Punjab's cotton belt is back to normal in crop output and rates having faced the worst-ever crisis due to the widespread whitefly attack in 2015. Till February 3, cotton arrivals in the state were recorded at 5.72 lakh bales (one bale = 170 kg). Moreover, increase in cotton prices steadily adding to the profits of Malwa's farmers. Raw cotton, which fetched Rs 5,100-5,300 per quintal in the last week of December 2016, rose to Rs 6,000 per quintal in first week of February.
The Cotton Corporation of India (CCI), a central regulatory body, expects the arrivals at 8.90 lakh bales in Punjab despite the fact that fibre crop was sown over only 2.56 lakh hectares in 2016, down by 40% in 2015 â€” the lowest acreage in 61 years.
In 2015, cotton was sown in over 4.5 lakh hectares and nearly 4 lakh bales had arrived till January 31, 2016. Total arrivals for the season were recorded at 6.65 lakh bales till June 30, 2016. Last year, cotton rates were in the range of Rs 4,200-4,300 per quintal.
The Union government had announced the minimum support price (MSP) for the medium staple (27.5mm) cotton, which is grown widely in Punjab, at Rs 4,060 per quintal.
Nearly 4,000 bales are arriving in the mandis daily on an average these days. According to Trade analysts, the arrivals would continue till April-end or early May.
The CCI is expected not to enter the market this season as the crop is fetching nearly Rs 2,000 per quintal higher than the MSP. In late October 2016, when the cotton had just started arriving in the mandis, it fetched Rs 4,700-4,900 per quintal.
By mid-November 2016, raw cotton rates had increased to Rs 4,800-5,000 per quintal. In the beginning of December, cotton was trading in the range of Rs 5,000-5,100 per quintal. From the last week of December, prices started increasing sharply.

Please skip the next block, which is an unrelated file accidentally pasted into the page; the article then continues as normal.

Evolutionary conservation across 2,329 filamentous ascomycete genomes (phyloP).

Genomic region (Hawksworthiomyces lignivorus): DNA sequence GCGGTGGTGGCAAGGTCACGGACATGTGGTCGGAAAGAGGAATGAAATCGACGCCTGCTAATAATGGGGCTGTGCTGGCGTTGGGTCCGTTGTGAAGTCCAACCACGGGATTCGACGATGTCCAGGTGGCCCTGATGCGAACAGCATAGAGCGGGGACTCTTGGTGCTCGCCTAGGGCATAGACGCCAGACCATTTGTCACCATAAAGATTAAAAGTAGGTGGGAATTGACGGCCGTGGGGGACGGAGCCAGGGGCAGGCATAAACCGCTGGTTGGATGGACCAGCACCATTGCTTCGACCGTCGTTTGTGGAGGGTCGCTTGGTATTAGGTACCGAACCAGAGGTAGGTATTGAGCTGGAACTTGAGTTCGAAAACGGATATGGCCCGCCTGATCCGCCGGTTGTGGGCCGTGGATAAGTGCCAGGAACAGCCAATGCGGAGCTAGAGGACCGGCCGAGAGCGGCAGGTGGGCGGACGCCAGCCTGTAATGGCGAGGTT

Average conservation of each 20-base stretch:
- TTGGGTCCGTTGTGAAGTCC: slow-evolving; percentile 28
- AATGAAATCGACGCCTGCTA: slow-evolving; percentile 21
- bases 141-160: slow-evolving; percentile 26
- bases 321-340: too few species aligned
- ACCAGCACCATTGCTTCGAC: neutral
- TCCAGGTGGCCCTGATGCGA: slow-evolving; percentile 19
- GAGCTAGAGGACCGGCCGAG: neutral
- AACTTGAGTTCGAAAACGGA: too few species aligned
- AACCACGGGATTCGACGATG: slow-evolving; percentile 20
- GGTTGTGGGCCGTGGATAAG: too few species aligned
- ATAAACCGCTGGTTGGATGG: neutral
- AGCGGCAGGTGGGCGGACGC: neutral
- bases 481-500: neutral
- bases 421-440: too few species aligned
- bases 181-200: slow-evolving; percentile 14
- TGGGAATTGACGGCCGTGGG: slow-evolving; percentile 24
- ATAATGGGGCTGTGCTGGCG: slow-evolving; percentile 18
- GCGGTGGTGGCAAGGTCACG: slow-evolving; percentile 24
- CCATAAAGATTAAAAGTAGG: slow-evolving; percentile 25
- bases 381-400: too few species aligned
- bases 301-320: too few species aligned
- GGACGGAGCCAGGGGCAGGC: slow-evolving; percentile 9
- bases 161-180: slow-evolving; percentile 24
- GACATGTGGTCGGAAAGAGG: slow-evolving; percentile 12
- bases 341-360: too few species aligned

Apart from the price, the cotton yield too has gone up to 20-22.5 quintals per hectare in the current season from the nearly 12.5 quintals per hectare in the 2015-16 season marred by the pest attack.
CCI's Bathinda branch manager Brajesh Kasana said that nearly 9 lakh bales of cotton are expected in Punjab in the current season, which is much more than the previous year when nearly 60% cotton was damaged due to the pest attack. Apart from the yield, the crop is fetching a handsome price of Rs 6,000 per quintal. In such a scenario, CCI has to remain idle with no purchases.
Trade body Indian Cotton Association Limited (ICAL) also expects the total raw cotton arrivals at nearly 9 lakh bales in Punjab. Higher rates and more yield could encourage more farmers to sow cotton in the coming kharif season. Many farmers had gone shifted to other crops after suffering huge losses in the 2015-16 season due to the pest attack, ICAL president Rakesh Rathi said.
Farmer Gurdial Singh of Sangat village in Bathinda said that the cotton crop has put back some smiles on the otherwise dry faces of farmers. Rate of Rs 6000 per quintal has ensured that we may reap profits after suffering losses in the previous season. Farmers who opted out of cotton are repenting their decision.
In north India, the farmers had sown crop over 11.4 lakh hectares in the current season down from 13.9 lakh hectares in 2015-16. The acreage in Haryana and Rajasthan was 4.98 lakh hectares and 3.85 lakh hectares respectively.
Textile manufacture Vardhman Textiles' director (raw materials) I J Dhuria said that they see a better future for the cotton farmers in Punjab as crop scenario is very encouraging this year. Despite cotton sown in 11 percent less area, the production is expected to register a 7 percent growth as compared to previous year in north India.
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